Tag Archives: British Guiana’s Struggle for Independence

Cheddi Jagan and the Politics of Power… – Book review

Cheddi Jagan and the Politics of Power: British Guiana’s Struggle for Independence – Book Review

By Colin A Palmer – Chapel Hill, The University of North Carolina Press, 2010

André Gide when asked who was the greatest French poet replied, “Victor Hugo, alas.” Is this the best book on the political disasters in British Guiana between 1953 and 1964? Yes, alas.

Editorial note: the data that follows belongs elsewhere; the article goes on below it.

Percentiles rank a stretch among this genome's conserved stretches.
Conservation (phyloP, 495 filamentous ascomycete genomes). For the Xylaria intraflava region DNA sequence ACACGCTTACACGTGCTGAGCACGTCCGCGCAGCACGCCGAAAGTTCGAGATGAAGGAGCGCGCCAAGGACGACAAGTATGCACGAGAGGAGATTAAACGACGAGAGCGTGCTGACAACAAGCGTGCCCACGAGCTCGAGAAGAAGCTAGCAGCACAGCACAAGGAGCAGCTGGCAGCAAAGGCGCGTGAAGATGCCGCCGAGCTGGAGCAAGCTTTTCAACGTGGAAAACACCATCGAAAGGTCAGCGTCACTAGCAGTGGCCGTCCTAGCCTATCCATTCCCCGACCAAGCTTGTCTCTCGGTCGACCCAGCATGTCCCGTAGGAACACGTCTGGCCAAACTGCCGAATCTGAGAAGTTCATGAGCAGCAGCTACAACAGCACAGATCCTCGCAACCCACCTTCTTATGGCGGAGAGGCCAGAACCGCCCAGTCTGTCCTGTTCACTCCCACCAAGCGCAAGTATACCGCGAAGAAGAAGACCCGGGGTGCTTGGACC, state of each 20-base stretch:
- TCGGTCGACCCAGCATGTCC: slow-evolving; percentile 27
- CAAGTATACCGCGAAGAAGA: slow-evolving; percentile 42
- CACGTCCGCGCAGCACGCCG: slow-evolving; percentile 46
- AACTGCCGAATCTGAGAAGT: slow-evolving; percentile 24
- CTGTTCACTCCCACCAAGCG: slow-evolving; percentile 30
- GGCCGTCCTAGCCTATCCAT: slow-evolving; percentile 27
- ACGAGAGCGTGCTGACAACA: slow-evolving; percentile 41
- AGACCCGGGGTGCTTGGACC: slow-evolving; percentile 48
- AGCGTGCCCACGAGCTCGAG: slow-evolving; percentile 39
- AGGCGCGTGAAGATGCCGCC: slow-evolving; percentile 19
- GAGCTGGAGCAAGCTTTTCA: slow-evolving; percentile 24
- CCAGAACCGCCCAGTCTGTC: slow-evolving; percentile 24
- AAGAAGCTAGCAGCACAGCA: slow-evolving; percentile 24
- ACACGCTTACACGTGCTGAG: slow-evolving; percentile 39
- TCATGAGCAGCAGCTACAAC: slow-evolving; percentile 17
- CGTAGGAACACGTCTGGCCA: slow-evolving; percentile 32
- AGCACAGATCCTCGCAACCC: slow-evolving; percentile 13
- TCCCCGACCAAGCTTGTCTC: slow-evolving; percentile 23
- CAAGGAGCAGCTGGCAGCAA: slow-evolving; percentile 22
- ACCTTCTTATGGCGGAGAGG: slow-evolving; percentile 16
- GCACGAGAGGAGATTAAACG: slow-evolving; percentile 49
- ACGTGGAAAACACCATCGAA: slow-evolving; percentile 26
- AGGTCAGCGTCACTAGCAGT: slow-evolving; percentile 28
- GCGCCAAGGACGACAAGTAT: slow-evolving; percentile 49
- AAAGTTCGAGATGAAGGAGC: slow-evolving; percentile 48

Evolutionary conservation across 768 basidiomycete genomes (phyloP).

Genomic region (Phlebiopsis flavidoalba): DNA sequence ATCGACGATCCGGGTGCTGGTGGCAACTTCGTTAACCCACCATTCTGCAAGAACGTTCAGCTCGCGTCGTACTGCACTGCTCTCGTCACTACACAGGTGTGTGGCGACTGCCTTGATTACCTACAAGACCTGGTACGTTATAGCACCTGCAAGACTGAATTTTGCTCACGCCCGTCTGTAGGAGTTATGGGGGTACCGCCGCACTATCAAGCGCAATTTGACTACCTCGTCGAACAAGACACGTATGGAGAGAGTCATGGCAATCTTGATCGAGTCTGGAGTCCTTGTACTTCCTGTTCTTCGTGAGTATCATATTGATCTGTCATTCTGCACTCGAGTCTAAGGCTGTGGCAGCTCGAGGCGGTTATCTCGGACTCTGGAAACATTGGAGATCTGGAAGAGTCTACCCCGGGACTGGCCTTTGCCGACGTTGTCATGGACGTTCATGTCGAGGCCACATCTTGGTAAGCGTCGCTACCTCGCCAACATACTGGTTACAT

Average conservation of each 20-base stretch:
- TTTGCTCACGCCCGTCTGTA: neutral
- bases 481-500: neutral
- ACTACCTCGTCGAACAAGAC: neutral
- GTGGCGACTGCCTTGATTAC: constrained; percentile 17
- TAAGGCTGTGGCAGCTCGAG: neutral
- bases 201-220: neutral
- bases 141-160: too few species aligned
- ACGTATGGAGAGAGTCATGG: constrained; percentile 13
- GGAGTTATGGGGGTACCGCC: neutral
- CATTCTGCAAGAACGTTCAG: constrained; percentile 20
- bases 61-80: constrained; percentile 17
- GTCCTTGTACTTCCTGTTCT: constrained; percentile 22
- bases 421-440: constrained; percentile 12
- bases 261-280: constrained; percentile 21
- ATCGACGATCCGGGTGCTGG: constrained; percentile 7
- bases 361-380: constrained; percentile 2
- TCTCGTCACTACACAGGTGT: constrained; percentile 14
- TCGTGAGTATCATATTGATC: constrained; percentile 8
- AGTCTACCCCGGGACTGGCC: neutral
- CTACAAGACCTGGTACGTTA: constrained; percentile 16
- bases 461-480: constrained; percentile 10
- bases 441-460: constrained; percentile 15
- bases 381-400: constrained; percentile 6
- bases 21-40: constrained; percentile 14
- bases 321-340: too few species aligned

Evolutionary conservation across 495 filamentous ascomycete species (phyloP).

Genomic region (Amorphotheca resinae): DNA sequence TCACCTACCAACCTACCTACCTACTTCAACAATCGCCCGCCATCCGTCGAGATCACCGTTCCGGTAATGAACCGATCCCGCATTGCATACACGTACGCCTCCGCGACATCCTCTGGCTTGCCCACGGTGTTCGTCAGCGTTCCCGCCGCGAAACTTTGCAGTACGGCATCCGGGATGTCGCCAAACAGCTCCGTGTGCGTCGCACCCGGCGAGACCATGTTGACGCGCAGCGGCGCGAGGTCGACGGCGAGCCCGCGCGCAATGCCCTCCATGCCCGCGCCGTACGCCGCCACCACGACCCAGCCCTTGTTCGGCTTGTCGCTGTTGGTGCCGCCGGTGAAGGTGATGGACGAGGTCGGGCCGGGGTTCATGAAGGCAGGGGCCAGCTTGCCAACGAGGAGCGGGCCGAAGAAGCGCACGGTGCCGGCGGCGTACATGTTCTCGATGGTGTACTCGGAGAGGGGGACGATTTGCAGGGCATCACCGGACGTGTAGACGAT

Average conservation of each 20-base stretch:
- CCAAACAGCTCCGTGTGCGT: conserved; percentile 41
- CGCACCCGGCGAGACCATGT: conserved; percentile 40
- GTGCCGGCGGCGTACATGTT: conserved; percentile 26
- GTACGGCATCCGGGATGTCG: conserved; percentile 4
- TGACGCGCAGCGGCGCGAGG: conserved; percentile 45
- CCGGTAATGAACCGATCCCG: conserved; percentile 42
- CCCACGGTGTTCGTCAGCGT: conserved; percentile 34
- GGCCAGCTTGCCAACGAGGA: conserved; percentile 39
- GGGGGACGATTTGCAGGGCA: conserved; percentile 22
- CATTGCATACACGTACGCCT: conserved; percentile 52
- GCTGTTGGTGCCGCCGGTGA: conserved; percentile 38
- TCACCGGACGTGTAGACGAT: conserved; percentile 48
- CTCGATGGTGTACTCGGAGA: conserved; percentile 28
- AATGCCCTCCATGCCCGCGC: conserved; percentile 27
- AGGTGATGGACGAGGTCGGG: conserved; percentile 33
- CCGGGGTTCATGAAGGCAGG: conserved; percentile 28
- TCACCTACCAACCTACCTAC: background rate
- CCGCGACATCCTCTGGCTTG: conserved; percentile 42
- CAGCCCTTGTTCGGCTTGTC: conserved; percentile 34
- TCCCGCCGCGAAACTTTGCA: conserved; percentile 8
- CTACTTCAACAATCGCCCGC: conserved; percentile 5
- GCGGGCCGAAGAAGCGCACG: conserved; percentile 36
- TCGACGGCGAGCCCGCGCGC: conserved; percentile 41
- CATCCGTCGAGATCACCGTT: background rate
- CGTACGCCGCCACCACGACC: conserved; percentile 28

Colin Palmer’s book tells a familiar story: the rise of the People’s Progressive Party, its landslide victory in the first elections with universal adult suffrage, the virulent opposition to it in power, the mistakes of its ministers and the suspension of the constitution. Then came the split between Burnham and Jagan and the racialization of Guyanese politics. Local and US anti-communism stoked the flames and the two became antagonists. Palmer is especially good on the psychological effects of colonialism and the hypocrisy and racist disdain of the USA (as if its anti-communism was not enough); he lays to rest the belief (much cherished by Cheddi Jagan) that the Americans had been responsible for the 1953 suspension of the constitution – that was a British affair. By 1960 the Americans were taking the lead, financing local opposition to Jagan and his party. He fails to point out that in backing Burnham they had absolutely no idea of his politics. Continue reading